When asked about how she felt to receive the award Alex stated, “I have never felt so appreciated on campus before. Much of the work that I have done was behind the scenes and without too much recognition.” In regards to how this award will influence her future Alex said, “It will stand as a very real reminder that the work I do, and that the work everyone does in the name of equity, is worthwhile and important.”
Congratulations Alex, keep up the good work!
By Adam Michael Murphy
ECSU College Democrats President
Election season is upon on! Eastern College Democrats held two voter registration drives in the past few weeks encouraging people to vote in the primary on April 26th. A total of over 90 voter registration forms were filled out and collected throughout the weeks! The registration drives received great feedback from the community and it was wonderful to see so many people want to become engaged in this election. This election is more important than ever for students and other members of Eastern’s campus to get involved and learn about the candidates, who they want to vote for in the general election. In recent elections, the primary here in CT never received this much fervor and anticipation because our primary is later in the process, but this year the primary is receiving a lot of enthusiasm.
These events went along with the mission of the club to promote civic engagement and raise awareness of political issues on Eastern’s campus. A few other events sponsored by College Democrats this year were Dominoes for Democracy, and hearing from local elected officials about issues facing our state. College Democrats even collaborated with the Conservative and Libertarian club this past semester to hold a Bipartisan Bake sale where we simultaneously help a straw poll for students to pick a candidate they would like to support. Similar events can be expected to be seen next semester as the general election for president get closer in an attempt to raise the political awareness students have for important issues.
Polisci student Lucy Shea will be part of the cast of the upcoming play “Out of Our Father’s House”, directed by Caitlin McDonough, which is part of the student director showcase POWER PLAYS!
Based on Eve Merriam’s Growing Up Female in America, this moving play is drawn from the diaries, journals and letters of women: founder of the Women’s Suffrage Movement Elizabeth Cady Stanton, astronomer Maria Mitchell, labor organizer Mary Jones, minister and doctor Anna Howard Shaw, and Eliza Southgate. They are seen as they grow up, marry, bear children and face being ostracized for wanting careers.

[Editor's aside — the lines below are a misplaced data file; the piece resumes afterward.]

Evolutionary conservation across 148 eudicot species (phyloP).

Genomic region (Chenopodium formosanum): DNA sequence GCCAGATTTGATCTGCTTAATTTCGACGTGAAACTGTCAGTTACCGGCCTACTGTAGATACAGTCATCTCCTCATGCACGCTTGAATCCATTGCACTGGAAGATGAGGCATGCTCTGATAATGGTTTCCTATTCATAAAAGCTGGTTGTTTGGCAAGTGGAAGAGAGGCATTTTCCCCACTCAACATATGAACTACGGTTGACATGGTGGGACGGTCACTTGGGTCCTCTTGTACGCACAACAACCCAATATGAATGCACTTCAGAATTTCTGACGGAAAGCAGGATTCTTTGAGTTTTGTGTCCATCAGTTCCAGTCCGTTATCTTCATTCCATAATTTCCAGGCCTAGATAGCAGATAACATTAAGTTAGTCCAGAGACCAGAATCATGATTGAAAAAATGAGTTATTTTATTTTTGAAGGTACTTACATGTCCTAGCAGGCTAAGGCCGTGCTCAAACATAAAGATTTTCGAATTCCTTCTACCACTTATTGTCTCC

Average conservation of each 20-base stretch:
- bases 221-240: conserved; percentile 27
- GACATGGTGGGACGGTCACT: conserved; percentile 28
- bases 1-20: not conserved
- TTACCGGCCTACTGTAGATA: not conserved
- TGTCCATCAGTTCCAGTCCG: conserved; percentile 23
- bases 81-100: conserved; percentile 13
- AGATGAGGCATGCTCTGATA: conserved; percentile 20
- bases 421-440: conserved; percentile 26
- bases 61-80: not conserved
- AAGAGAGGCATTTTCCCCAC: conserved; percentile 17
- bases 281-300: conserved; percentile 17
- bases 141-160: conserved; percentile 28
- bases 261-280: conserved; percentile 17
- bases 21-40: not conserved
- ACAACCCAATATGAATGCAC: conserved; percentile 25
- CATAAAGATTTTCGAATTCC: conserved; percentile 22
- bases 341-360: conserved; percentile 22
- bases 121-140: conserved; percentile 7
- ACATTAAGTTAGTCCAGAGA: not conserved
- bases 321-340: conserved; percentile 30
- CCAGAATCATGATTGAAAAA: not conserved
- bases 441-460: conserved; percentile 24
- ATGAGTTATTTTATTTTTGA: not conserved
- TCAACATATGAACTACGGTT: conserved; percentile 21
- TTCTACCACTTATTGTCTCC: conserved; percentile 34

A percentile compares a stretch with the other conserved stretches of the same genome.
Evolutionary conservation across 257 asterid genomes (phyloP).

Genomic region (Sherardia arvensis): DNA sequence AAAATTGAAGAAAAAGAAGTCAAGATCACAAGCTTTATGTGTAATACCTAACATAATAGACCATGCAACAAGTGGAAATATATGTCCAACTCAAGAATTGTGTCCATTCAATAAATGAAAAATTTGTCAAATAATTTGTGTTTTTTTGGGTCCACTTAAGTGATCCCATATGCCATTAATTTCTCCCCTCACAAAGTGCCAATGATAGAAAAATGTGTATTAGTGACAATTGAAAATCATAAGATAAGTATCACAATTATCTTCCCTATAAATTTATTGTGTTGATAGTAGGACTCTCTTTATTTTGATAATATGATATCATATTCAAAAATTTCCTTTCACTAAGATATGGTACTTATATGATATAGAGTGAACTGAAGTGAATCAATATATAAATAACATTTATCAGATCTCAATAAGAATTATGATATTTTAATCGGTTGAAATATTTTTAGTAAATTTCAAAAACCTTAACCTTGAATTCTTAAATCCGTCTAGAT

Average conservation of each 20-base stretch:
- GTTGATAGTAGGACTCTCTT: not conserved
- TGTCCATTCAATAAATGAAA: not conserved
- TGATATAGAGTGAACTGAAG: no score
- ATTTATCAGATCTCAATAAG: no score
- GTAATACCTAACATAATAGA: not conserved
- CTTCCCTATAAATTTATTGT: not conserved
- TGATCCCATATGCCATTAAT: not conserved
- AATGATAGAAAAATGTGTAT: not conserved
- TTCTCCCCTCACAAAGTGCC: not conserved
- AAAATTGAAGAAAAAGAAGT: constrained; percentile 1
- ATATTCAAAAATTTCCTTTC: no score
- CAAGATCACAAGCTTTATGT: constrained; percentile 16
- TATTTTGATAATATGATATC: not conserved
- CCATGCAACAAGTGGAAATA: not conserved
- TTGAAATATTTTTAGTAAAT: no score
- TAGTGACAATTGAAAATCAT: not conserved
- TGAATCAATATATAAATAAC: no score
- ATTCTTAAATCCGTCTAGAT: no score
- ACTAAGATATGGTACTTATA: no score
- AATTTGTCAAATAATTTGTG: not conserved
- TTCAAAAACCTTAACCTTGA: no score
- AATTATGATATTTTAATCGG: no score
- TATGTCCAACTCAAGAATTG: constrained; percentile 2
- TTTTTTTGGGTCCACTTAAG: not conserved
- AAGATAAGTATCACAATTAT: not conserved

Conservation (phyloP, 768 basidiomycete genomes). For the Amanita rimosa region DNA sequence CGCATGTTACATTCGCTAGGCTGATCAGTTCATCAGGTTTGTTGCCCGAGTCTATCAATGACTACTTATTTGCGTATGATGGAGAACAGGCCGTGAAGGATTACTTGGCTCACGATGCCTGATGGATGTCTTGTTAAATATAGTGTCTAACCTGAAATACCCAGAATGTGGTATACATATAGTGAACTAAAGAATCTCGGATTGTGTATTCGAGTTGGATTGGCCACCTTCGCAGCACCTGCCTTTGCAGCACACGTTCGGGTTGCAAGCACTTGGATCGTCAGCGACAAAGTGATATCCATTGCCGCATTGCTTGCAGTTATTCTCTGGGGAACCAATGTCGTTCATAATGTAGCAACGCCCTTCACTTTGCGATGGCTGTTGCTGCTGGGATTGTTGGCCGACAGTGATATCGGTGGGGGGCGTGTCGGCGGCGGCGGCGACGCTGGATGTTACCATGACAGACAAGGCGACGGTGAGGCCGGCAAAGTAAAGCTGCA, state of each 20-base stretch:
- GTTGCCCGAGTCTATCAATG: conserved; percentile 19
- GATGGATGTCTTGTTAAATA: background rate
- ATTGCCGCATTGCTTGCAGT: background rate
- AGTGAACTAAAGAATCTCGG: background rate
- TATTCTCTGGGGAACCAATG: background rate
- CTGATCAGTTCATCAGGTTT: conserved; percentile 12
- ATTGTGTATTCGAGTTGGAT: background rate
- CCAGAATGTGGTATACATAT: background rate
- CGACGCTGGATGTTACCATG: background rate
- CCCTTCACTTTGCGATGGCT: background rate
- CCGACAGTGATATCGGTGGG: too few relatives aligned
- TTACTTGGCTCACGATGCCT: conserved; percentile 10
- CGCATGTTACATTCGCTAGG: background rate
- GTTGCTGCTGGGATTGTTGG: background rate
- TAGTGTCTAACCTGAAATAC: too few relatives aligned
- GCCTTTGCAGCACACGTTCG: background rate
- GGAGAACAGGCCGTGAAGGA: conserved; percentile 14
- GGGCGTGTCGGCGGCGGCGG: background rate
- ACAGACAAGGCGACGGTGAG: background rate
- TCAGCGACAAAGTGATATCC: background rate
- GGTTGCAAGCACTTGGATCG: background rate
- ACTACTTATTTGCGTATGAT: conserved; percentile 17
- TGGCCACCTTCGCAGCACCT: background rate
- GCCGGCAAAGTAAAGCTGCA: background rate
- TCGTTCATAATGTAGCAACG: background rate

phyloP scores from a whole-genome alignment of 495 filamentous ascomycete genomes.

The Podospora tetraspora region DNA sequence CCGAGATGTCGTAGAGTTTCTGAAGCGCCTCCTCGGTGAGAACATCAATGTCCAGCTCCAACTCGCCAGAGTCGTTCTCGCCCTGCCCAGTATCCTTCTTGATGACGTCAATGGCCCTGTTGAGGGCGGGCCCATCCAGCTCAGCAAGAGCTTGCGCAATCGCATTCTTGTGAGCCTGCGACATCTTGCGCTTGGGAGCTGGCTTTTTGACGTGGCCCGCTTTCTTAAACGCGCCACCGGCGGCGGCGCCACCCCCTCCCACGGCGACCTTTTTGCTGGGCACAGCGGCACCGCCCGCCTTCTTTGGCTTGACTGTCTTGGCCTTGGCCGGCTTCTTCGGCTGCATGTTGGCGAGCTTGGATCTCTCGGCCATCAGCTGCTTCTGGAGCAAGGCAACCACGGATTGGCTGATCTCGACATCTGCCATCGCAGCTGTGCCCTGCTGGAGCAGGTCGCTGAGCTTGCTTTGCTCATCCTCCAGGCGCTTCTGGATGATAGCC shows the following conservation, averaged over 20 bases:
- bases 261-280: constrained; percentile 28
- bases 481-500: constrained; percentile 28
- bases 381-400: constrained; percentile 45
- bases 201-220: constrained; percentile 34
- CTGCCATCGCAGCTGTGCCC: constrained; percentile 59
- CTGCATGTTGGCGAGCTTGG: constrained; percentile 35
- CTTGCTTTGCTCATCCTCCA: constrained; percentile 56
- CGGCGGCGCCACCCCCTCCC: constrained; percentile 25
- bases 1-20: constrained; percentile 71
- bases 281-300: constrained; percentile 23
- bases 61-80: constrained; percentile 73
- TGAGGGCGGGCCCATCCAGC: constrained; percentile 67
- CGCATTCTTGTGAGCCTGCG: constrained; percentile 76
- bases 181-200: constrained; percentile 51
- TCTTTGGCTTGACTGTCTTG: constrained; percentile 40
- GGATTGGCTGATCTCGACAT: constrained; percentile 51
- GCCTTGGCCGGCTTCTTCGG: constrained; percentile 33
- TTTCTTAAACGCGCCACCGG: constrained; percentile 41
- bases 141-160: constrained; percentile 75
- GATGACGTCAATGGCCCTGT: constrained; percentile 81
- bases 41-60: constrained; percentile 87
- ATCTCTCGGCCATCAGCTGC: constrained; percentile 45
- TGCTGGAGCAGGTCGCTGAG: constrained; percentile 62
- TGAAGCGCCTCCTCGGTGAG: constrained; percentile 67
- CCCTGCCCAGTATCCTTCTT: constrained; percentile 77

April 14 – 18, 2016
Thursday-Monday at 7:30pm
in the Fine Arts Instructional Center Studio Theater
At the end of the 2015 Fall semester, several faculty, staff and students rose to the “Krassas Challenge” to run some laps as part of Eastern’s annual poverty awareness marathon. Professor Charlie Chatterton runs the marathon in 1.2 mile laps around campus and those of us lesser athletes run as much as we can. Starting at 7 a.m., I was joined by senior Sabreena Croteau and sophomore Alexander Eitland. A little bit later in the morning, sophomore Emily Becher joined the group. Only Sabreena lapped me and she was gracious enough not to mock me, however several dedicated long distance runners lapped me multiple times! By 8:15, as I was leaving the run to get ready for class at 9, Professor Mendoza-Botelho arrived to “pick up the torch” for the political science program. It was a beautiful morning for a run! Also, senior Sarah Howard, who was unable to run, dropped off a donation of canned goods to support the cause as did department secretary Brenda Schiavetti who brought an awesome 40 cans to go to the food pantry! If I have missed anyone who participated today, my apologies. Thanks to everyone who did participate and please remember the point of today’s event. As we move through our lives, we should stop to remember that approximately 15% of the U.S. population, over 46 million people, lives below the poverty line. Poverty affects children in the U.S. the most. 21% of children in the United States live below the poverty line. Have you thought about the impact that poverty has on people from inadequate housing, food insecurity, inadequate health care and inadequate transportation (just to name a few)? Aside from moral consideration, as political scientists poverty is an important subject to consider as poverty relief drives a fair amount of government policy and political rhetoric in this country and around the world.